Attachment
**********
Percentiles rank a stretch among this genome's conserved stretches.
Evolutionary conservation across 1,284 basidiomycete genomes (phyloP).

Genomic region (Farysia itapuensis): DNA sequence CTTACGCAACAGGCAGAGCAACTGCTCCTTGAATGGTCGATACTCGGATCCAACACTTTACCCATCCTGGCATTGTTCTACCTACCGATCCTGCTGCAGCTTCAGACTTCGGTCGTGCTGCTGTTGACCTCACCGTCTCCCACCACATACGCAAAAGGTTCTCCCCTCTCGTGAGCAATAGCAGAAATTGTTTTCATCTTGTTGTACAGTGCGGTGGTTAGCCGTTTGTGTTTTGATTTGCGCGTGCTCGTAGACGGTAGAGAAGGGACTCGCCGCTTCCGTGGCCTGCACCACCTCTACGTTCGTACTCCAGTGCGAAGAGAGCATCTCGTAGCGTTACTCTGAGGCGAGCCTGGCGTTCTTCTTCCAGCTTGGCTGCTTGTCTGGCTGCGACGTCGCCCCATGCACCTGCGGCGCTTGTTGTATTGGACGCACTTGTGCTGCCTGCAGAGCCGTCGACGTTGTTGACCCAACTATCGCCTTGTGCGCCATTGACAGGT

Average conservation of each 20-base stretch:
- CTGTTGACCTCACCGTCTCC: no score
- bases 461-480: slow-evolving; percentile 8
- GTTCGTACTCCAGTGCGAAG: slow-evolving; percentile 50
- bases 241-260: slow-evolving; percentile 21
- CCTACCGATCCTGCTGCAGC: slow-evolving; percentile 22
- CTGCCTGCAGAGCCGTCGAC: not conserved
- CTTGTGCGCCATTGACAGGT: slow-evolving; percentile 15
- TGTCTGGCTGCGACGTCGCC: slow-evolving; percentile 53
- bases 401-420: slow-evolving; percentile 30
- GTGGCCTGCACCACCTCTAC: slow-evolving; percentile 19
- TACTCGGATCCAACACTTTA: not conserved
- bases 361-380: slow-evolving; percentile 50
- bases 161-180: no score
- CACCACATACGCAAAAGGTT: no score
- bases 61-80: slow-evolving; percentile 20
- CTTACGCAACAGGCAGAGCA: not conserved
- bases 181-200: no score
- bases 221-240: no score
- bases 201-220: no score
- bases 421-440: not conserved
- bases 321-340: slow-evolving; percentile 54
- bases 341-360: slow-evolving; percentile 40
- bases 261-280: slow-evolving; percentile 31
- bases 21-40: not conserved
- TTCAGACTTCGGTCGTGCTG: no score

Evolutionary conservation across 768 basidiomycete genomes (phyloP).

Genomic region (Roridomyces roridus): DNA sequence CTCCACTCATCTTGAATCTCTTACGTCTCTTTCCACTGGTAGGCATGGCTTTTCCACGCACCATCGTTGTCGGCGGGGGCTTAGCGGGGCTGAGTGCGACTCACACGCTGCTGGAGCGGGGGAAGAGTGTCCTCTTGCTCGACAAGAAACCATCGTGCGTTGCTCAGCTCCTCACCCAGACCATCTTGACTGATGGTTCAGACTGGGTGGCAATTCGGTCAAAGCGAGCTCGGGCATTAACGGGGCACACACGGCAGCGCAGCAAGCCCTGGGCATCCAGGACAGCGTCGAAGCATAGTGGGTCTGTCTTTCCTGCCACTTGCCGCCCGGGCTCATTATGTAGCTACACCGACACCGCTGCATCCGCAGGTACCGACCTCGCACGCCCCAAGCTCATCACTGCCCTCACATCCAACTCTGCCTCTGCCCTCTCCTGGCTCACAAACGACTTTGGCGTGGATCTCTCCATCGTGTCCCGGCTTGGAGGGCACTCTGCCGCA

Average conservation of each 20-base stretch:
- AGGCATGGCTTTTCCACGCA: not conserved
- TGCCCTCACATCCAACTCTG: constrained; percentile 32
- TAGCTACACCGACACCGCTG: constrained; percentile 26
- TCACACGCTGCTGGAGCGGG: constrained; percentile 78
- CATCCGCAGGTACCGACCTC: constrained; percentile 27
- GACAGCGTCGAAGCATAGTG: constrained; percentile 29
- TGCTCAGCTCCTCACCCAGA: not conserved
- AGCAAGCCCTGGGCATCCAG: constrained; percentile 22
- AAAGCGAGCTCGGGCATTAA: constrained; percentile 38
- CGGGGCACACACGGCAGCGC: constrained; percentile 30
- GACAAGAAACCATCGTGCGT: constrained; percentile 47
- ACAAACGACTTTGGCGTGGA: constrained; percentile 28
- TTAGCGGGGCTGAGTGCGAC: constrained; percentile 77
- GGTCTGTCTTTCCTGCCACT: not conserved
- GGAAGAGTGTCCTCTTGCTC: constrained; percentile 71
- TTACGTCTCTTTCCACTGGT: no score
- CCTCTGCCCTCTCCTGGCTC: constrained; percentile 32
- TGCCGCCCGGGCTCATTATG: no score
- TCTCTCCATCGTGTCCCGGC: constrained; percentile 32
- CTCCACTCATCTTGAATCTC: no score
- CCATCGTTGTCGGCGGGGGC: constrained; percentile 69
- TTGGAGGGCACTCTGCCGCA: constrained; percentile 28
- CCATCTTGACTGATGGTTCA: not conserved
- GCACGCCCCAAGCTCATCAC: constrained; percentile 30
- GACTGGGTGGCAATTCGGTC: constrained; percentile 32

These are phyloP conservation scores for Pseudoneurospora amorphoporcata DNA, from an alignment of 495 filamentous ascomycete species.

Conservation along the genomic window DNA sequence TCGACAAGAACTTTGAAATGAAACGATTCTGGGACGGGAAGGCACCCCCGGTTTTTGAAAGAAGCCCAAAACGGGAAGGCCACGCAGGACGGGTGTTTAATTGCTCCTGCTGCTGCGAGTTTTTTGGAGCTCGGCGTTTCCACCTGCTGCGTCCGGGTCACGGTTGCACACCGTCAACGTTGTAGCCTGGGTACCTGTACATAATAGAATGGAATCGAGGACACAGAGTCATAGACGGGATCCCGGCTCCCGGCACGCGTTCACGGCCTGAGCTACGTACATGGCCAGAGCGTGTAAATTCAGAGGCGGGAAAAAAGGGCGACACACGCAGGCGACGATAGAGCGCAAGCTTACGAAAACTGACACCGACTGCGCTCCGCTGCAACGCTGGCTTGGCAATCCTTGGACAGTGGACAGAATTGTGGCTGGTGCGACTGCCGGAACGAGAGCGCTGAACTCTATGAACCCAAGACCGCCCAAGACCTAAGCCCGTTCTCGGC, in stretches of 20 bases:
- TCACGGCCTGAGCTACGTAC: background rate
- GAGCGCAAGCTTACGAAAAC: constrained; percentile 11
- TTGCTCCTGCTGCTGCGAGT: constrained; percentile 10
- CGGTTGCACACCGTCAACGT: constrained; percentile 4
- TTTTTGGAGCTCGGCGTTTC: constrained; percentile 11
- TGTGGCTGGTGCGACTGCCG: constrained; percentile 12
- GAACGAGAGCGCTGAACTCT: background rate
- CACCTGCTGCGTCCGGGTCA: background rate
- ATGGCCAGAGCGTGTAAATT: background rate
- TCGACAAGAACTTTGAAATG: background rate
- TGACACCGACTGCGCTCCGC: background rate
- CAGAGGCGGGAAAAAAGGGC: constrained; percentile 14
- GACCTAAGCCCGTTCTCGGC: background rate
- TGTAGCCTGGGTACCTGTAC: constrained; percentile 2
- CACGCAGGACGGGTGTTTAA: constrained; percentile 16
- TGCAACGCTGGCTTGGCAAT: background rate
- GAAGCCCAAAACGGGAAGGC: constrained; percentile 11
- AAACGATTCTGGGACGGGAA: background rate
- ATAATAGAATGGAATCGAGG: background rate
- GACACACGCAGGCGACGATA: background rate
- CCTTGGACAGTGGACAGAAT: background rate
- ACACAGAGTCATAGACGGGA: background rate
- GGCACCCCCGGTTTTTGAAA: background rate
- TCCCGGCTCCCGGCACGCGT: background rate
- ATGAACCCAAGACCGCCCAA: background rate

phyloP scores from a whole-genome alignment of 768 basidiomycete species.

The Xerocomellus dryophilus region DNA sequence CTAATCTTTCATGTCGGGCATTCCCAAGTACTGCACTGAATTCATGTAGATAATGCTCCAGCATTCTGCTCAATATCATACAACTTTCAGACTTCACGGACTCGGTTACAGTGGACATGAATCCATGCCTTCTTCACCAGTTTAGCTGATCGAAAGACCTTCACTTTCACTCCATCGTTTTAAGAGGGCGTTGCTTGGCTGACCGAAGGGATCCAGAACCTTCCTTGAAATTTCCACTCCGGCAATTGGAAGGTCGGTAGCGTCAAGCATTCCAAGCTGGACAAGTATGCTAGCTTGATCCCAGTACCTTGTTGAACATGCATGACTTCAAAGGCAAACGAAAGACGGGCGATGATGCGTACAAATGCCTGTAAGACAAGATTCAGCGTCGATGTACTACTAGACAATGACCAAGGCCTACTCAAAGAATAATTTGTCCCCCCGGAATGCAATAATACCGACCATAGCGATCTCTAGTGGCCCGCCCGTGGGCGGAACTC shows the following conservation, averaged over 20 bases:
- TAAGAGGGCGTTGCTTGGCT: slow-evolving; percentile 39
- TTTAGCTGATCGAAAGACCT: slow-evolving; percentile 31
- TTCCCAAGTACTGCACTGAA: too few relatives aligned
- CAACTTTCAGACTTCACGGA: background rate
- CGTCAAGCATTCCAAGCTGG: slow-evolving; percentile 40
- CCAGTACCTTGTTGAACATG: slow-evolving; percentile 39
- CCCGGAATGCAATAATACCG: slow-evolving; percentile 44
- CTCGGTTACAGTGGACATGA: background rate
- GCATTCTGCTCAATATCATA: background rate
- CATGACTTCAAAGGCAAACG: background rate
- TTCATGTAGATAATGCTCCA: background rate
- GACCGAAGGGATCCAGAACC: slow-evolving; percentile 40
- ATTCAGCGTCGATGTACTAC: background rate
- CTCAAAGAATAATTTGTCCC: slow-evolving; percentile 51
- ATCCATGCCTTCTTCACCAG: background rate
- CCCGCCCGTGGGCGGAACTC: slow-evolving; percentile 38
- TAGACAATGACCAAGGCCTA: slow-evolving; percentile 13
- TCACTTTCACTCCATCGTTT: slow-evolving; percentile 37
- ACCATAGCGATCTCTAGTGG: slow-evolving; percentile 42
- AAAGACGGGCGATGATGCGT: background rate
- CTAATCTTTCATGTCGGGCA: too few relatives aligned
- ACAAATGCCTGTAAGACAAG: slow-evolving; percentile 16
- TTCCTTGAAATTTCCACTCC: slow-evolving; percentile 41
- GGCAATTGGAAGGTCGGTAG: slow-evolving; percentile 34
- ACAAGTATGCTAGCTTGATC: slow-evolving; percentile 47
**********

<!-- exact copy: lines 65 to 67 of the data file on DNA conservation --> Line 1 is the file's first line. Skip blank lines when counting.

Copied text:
- TGTGGCTGGTGCGACTGCCG: constrained; percentile 12
- GAACGAGAGCGCTGAACTCT: background rate
- CACCTGCTGCGTCCGGGTCA: background rate